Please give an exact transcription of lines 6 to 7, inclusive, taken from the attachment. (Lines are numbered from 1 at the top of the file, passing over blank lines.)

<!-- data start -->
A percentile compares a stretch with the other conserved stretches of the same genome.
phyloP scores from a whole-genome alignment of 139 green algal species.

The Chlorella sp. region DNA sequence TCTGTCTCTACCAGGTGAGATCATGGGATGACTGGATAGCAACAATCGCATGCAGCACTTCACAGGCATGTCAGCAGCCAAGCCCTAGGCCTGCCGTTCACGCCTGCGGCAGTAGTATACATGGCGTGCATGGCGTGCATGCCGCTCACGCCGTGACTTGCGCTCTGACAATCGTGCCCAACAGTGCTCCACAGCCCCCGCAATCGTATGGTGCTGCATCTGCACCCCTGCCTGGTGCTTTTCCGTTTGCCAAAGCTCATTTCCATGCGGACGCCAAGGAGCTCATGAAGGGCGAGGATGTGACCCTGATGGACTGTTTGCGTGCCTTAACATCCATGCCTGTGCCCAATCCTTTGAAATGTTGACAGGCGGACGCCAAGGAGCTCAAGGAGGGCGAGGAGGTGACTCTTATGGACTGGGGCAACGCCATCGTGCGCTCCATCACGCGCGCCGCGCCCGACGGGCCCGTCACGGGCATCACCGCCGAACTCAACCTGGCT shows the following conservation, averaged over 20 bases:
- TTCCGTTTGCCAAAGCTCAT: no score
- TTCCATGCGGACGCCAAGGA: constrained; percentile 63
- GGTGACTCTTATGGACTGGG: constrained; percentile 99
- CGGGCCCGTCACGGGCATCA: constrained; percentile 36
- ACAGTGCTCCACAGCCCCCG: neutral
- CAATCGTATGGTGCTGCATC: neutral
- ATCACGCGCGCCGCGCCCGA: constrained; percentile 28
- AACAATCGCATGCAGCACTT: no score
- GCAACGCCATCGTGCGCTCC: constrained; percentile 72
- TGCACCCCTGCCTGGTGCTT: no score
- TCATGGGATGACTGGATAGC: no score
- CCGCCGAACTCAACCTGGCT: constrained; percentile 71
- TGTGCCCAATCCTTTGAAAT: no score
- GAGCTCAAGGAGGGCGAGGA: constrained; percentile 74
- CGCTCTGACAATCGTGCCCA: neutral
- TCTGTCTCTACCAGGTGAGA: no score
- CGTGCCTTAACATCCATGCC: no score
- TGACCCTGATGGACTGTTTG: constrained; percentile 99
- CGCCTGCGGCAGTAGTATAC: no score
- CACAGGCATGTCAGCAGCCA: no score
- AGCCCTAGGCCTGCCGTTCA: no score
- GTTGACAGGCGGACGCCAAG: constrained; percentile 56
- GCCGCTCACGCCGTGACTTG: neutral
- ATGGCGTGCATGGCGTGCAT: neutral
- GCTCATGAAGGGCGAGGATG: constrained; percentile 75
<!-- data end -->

- GGTGACTCTTATGGACTGGG: constrained; percentile 99
- CGGGCCCGTCACGGGCATCA: constrained; percentile 36